The original winner of the 1926 Pulitzer Prize before the award was refused by the author, Arrowsmith is a 1925 novel by Sinclair Lewis. The book covers the topic of science culture, specifically the medicine field, during the time period.
The protagonist of Arrowsmith is Martin Arrowsmith, an ambitious and clever up and coming scientist who is steadily climbing the social ladder of the scientific community. He works many jobs and experiences a variety of things throughout his journey, including the arduous endeavor of medical school, as well as being a regional health official. However, Arrowsmith's most important undertaking so far is when he is invited to work in an eminent New York research institute, where he must work with contagious plague viruses in a highly hazardous setting. Throughout all of these experiences, Arrowsmith is futilely searching for his true calling in life, ultimately deciding to abandon prestigious high-paying jobs in favor of conducting his own independent studies.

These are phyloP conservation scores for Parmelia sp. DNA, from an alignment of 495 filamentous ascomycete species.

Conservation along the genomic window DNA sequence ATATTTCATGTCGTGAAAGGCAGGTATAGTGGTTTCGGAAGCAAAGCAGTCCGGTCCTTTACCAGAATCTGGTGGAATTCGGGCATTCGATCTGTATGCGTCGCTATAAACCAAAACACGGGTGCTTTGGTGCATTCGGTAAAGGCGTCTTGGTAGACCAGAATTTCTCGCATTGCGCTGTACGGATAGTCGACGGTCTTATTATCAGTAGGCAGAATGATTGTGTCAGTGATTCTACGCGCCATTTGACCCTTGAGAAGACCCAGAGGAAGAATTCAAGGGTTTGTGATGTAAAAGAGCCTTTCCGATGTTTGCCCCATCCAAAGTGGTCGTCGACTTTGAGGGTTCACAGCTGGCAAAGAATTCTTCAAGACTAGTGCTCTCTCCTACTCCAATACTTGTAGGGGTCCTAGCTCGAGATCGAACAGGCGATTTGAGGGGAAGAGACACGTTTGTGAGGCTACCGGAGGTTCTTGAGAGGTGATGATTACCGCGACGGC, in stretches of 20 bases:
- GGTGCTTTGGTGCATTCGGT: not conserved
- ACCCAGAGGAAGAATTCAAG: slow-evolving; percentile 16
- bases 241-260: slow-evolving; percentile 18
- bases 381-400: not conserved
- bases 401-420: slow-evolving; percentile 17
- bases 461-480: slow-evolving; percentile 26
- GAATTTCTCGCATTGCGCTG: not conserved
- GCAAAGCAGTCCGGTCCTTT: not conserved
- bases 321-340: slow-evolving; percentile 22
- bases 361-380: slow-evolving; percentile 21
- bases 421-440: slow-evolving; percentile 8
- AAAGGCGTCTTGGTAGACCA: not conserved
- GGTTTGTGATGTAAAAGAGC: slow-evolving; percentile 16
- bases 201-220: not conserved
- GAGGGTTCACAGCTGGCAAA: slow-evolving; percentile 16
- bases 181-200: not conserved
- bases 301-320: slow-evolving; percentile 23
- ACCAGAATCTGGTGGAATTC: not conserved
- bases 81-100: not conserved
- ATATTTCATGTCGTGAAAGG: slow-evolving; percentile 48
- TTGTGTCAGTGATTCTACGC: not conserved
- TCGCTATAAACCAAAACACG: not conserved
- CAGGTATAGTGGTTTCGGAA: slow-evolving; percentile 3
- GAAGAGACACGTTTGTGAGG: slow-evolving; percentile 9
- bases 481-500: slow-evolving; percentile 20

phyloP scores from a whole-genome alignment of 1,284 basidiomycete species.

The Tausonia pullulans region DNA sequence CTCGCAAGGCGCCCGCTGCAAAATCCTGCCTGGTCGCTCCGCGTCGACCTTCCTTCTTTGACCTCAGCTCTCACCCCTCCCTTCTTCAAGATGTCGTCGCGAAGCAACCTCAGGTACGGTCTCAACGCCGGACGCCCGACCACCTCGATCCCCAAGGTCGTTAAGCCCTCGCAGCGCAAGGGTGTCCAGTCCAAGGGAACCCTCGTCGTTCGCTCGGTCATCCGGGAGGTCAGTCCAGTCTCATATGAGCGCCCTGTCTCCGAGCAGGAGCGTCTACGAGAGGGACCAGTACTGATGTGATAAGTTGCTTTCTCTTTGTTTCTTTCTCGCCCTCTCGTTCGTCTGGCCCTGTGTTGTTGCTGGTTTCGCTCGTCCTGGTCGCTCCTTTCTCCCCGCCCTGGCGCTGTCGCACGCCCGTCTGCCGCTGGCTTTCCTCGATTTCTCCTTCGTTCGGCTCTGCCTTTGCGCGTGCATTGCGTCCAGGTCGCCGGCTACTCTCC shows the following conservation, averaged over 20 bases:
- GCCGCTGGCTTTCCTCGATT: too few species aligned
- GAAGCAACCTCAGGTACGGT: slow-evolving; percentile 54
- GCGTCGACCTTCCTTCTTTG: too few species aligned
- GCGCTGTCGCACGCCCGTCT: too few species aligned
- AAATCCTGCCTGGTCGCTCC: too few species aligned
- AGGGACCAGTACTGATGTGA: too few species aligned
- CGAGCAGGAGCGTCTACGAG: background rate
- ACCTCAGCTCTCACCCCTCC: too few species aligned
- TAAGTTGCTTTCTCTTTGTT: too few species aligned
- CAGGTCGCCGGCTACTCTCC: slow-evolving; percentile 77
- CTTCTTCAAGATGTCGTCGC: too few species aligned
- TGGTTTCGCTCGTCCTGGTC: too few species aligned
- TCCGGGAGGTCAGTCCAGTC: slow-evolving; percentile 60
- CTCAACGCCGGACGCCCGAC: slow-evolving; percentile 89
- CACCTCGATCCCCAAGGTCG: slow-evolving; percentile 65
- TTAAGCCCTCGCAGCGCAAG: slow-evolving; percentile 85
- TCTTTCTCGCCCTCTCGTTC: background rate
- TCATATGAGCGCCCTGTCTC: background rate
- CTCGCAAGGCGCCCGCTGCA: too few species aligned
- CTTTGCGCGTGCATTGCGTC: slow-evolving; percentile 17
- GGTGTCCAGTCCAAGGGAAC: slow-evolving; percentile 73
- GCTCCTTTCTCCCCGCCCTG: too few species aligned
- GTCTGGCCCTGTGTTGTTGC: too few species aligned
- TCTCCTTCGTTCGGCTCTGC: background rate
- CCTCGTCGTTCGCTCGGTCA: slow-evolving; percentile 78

Arrowsmith is universally recognized as an extremely influential and well-written piece of literature. However, when the novel was presented the Pulitzer Prize in 1926, Sinclair Lewis declined the award, citing his personal philosophies on awards: that they truly cause more harm than they are useful. Regardless, the book was successfully adapted into a film in 1931, which was nominated for four Academy Awards.